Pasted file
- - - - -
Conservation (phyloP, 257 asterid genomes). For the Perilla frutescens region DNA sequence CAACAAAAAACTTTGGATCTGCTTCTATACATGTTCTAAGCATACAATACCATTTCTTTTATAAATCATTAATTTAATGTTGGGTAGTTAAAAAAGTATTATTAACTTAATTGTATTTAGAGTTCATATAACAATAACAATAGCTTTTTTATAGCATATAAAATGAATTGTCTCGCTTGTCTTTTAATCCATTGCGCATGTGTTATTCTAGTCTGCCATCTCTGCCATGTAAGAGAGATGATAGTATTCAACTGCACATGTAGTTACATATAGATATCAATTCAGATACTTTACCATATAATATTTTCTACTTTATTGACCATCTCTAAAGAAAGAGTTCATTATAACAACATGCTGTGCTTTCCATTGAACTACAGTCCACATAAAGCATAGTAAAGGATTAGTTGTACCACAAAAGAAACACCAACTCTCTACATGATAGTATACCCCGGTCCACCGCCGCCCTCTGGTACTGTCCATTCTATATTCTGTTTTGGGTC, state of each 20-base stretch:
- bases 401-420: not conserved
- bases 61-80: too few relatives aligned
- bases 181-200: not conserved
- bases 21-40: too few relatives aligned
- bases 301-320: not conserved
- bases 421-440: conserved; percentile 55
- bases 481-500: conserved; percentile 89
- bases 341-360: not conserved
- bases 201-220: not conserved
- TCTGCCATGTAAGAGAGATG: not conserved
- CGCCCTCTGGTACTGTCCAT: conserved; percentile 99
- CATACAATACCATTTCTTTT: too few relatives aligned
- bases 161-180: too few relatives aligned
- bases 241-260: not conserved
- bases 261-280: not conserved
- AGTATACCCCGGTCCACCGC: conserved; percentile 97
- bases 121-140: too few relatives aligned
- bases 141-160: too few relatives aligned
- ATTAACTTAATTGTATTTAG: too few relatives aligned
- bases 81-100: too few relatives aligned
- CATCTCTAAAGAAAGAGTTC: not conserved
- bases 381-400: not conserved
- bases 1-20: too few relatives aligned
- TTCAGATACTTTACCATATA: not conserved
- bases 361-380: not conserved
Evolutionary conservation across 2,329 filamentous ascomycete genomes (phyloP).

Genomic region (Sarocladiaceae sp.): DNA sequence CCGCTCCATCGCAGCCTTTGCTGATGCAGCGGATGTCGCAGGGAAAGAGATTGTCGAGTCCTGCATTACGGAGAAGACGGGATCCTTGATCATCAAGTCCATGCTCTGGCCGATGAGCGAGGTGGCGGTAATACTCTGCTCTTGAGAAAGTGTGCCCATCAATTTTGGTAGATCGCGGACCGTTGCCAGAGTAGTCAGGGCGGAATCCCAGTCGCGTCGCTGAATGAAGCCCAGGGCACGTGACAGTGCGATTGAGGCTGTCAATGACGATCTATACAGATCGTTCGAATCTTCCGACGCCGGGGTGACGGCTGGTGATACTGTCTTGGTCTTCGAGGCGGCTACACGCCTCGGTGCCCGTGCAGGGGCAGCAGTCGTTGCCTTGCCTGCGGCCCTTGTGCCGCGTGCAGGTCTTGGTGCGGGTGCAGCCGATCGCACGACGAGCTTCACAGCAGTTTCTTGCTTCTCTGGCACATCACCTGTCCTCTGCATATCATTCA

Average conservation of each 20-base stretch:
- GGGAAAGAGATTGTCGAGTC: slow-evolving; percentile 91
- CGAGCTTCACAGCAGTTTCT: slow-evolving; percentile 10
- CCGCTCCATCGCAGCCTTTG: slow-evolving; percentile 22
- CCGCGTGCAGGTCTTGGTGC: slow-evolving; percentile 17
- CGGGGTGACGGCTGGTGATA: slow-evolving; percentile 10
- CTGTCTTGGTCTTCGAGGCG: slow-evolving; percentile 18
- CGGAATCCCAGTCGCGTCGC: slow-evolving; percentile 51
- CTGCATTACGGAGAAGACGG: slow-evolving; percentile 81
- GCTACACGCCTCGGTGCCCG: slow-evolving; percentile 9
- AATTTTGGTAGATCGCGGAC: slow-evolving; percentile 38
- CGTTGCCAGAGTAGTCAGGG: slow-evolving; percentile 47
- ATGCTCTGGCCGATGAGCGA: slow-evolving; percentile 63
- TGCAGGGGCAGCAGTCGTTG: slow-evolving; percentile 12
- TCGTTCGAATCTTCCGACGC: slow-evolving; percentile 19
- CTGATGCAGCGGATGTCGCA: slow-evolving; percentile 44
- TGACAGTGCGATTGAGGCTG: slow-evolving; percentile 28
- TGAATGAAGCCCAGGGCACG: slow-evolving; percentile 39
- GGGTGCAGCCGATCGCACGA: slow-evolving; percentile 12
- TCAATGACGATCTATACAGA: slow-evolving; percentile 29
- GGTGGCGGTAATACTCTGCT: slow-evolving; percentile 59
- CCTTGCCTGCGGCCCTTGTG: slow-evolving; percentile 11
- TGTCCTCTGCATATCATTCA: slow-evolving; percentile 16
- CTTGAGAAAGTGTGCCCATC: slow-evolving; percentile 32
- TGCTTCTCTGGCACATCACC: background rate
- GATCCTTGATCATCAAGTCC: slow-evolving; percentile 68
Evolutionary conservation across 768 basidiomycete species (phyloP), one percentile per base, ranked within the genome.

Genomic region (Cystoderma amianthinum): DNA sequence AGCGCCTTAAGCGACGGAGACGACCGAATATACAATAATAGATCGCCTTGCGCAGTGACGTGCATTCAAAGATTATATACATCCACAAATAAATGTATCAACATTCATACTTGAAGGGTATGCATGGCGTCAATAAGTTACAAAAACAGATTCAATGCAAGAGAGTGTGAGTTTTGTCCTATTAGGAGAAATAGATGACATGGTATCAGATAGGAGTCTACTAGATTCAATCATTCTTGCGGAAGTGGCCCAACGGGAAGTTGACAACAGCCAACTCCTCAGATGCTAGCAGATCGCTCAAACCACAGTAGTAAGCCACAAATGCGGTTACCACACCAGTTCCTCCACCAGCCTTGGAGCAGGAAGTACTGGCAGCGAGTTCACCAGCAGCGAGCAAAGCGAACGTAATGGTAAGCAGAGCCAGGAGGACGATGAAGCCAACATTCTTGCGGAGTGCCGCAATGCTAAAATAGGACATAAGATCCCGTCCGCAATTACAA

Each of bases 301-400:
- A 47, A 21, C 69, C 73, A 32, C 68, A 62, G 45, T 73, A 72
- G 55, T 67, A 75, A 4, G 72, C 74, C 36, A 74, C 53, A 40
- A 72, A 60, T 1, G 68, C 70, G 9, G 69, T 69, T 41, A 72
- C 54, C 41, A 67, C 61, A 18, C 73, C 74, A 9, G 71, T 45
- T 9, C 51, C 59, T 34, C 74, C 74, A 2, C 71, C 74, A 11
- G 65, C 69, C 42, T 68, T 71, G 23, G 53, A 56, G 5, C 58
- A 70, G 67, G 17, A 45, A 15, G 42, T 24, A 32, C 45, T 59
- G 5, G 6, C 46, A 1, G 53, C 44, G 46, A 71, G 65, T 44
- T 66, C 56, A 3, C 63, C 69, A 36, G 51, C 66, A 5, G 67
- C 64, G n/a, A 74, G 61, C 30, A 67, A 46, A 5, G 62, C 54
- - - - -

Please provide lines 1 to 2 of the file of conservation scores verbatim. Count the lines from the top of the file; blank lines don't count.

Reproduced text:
Conservation (phyloP, 257 asterid genomes). For the Perilla frutescens region DNA sequence CAACAAAAAACTTTGGATCTGCTTCTATACATGTTCTAAGCATACAATACCATTTCTTTTATAAATCATTAATTTAATGTTGGGTAGTTAAAAAAGTATTATTAACTTAATTGTATTTAGAGTTCATATAACAATAACAATAGCTTTTTTATAGCATATAAAATGAATTGTCTCGCTTGTCTTTTAATCCATTGCGCATGTGTTATTCTAGTCTGCCATCTCTGCCATGTAAGAGAGATGATAGTATTCAACTGCACATGTAGTTACATATAGATATCAATTCAGATACTTTACCATATAATATTTTCTACTTTATTGACCATCTCTAAAGAAAGAGTTCATTATAACAACATGCTGTGCTTTCCATTGAACTACAGTCCACATAAAGCATAGTAAAGGATTAGTTGTACCACAAAAGAAACACCAACTCTCTACATGATAGTATACCCCGGTCCACCGCCGCCCTCTGGTACTGTCCATTCTATATTCTGTTTTGGGTC, state of each 20-base stretch:
- bases 401-420: not conserved